Freeze and install the cones for the bull gear carrier from the interior of the case and the removable side plate.
Next, take the top of the bull gear and tilt it and install, top first, in the case. Slide the bottom in and engage with the worm gear.
As a general note, always chase all threads.
Install the loose carrier plate with bearing cone and bolt it down. Check to see if the assembly will rotate. I used a socket on the rear castle nut.
Screw in the bearing adjustment sleeves until they contact the bearing cups. Check for rotation again. Then tighten the adjusters one turn a side, using a square shafted screwdriver. Check rotation and side play.
The object is to remove the side play and locate the bull bear over the worm gear with little backlash.
Initially, I had some binding in the gears. I had to tighten one side and loosen the other (which moves the carrier from right to left) until the binding went away, side play was minimized and the backlash felt acceptable.
I got it so it really runs smooth with no binding or excess play. Next I will check tooth contact when I can get some Prussian blue. You can view the teeth through the large hole in the rear of the case.
I have seen a bull gear failure on a Stutz, as the clearance changed when the rear got hot and it chewed it’s self apart. Do you have a factory side and end play figure? Also, correct lubricant is a must with that bronze bull gear. What’s the ratio of your set?
Ratio is 4.43 to 1. I have no specs. Would love to find some. I was going to use API GL-4, 140 weight.
Let me know if I lost my mind somewhere.
Thanks for the help.
Greg pointed out this was a bad ratio. I misread the stamp. It is 4 2/7 or 4.28.
I am not too familiar with these worm drive rears, but it seems many that are set up “correctly” tend to come apart. Not sure if it is the new high speed gears, or a material / process of the gear cutting, or set up issue. Does anyone have any factory or Timken set up info on these that can be published here?
All the gears in this rear end are original Pierce so there isn’t a manufacturing spec issue. Preload and backlash spec would be great if some one can find some. I have some from about 1919,that show tooth pattern but things change a lot in 14 years.
The only adjustments I see are right to left and preload on the bull gear and front to back on the worm.
Thanks for your help.
Glad to see you’re getting the parts together. I checked my Timken drawings and found the specs for backlash, and a picture of the contact pattern “when tested on power stand test”. Contact pattern in this post, backlash in next.
Here is the backlash photo (0.010 to 0.018″)
First off, thank you again for coming to the worm drive’s rescue and secondly, it is amazing that you have that print. It has everything I was looking for. It also proves how simple the worm drives were. No pinion depth, etc.
Bob, I am impressed! I can see your big smile as you posted the info……thanks, Ed.
This is a little out of sequence as you should check tooth pattern and backlash first, but while I was waiting for the USPS to deliver my tube of Prussian Blue and magnetic dial indicator setup I thought I would cover 2 additional steps.
Once you have things in spec, you need to lock down the bearing adjustment rings on both sides of the carrier. The white (painted for clarity) tips have to be aligned so that the retaining plate (right) fits on the single lower post, the 2 upper posts and the bolt holes line up.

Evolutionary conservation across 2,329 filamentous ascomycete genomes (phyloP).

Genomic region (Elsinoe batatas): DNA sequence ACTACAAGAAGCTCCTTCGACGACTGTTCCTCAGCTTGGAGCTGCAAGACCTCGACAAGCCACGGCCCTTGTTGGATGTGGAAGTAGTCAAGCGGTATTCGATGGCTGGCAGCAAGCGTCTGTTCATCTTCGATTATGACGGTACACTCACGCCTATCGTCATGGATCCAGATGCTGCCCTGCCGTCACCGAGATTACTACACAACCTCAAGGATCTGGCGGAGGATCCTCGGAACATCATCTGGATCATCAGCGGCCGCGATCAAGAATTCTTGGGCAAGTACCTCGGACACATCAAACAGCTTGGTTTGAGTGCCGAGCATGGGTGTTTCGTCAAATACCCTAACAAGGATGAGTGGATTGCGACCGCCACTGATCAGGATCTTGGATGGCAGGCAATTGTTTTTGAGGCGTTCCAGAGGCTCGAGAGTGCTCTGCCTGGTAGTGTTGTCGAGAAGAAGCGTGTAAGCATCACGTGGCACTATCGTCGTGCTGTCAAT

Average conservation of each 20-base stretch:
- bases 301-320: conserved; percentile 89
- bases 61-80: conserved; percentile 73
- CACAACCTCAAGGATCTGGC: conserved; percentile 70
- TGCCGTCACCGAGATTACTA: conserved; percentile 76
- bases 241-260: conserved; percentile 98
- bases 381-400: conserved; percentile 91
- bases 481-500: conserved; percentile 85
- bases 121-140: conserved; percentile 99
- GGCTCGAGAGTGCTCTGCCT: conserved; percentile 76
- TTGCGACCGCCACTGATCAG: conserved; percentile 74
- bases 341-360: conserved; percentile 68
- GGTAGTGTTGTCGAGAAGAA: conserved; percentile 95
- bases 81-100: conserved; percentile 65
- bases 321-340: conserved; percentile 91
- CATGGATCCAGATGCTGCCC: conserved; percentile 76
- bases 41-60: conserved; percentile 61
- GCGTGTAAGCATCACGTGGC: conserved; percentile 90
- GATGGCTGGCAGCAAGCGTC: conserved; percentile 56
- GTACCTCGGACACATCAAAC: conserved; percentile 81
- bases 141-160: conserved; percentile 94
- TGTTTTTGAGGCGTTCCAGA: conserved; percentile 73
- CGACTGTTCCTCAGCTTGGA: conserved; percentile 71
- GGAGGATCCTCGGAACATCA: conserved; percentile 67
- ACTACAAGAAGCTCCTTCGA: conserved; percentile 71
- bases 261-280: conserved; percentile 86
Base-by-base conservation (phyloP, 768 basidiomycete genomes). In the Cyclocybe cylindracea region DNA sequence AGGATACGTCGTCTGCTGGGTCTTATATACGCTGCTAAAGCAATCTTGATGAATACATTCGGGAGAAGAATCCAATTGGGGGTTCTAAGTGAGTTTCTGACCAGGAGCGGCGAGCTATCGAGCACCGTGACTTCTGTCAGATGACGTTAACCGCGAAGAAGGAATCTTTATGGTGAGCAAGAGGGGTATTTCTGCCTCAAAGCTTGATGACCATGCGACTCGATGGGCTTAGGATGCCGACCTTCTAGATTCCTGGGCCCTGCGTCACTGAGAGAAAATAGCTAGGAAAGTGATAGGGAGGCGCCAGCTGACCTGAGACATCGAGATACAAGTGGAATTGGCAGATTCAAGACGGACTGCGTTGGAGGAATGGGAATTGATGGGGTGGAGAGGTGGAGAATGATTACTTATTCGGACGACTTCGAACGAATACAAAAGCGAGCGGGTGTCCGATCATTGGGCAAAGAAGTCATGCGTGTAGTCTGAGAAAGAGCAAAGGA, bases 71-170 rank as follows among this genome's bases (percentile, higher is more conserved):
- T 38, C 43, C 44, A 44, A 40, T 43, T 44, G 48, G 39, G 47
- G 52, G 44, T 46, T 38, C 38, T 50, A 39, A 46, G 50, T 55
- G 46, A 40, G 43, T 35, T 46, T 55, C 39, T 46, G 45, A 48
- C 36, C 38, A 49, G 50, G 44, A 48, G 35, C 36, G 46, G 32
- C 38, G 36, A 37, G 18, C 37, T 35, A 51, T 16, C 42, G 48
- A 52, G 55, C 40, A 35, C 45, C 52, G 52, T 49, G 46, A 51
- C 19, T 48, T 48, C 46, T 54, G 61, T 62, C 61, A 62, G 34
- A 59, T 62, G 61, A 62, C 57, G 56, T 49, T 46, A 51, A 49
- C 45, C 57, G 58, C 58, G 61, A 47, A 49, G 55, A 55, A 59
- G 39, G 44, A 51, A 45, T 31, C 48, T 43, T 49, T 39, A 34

This is a little fiddly and I used a small hammer and a flat bladed screwdriver to tap everything in place. These should be only minor adjustments and I recommend tightening instead of loosening the rings. If you move them too much you can destroy your clearances.
Once aligned, insert plate and bolt it down with the 2 drilled head bolts. Install safety wire, I like figure 8’s, and twist the ends, preferably with an aircraft safety wire pliers. Mine got up and walked away at some time in the past.
Repeat on the other side. Note: be sure to run nuts down all studs on the removable side and tighten the plate. You can get some movement on clearances if you don’t tighten it down before making adjustments.
Recheck all tolerances/clearances.
Next, you need to set the preload on the rear tapered roller bearings. I don’t have a spec, but I will try to look one up. Basically what you are doing is taking up any play in the bearings and putting a little pressure on them so that when they expand with heat they don’t get too loose.
To do this you need to mount the shims, 2 gaskets (.009″ each) and the rear cover plate. Tighten the plate until you feel drag when trying to turn the shaft. (This is where the spec comes in). Determine the clearance with a feeler gauge and add/subtract shims until there is no end play and the shaft turns with the correct resistance.”
Here is the setup to check clearance.
All that is left is check the backlash, tooth mesh and the front oil seal. Waiting on parts for all of them.
This has been an incredible project to watch! There are not many worm drives around. I think that when you finish and complete the ‘run-in period’, That a small pamphlet would be appreciated to be placed in the PAS library. Chris Diekman or Arnold Romberg could provide some assistance.
To follow up on Bill Rolapp’s comment, it would be GREAT if you submitted the description of your project, with pics, to Arnold Romberg for publication in the PAS Service bulletin.
It is an impressive piece of work and demonstration of same.
Cleaning up a few issues. Here is the front seal assembly. It is composed, from left to right, a Federal 450084 seal, seal housing, leather disc and a retaining spring. You need to take the seal out of the housing first then the leather and spring. Leather is just a dust shield I think. Reassemble in opposite order, install in case, install splined drive hub, washer, castle nut and split pin.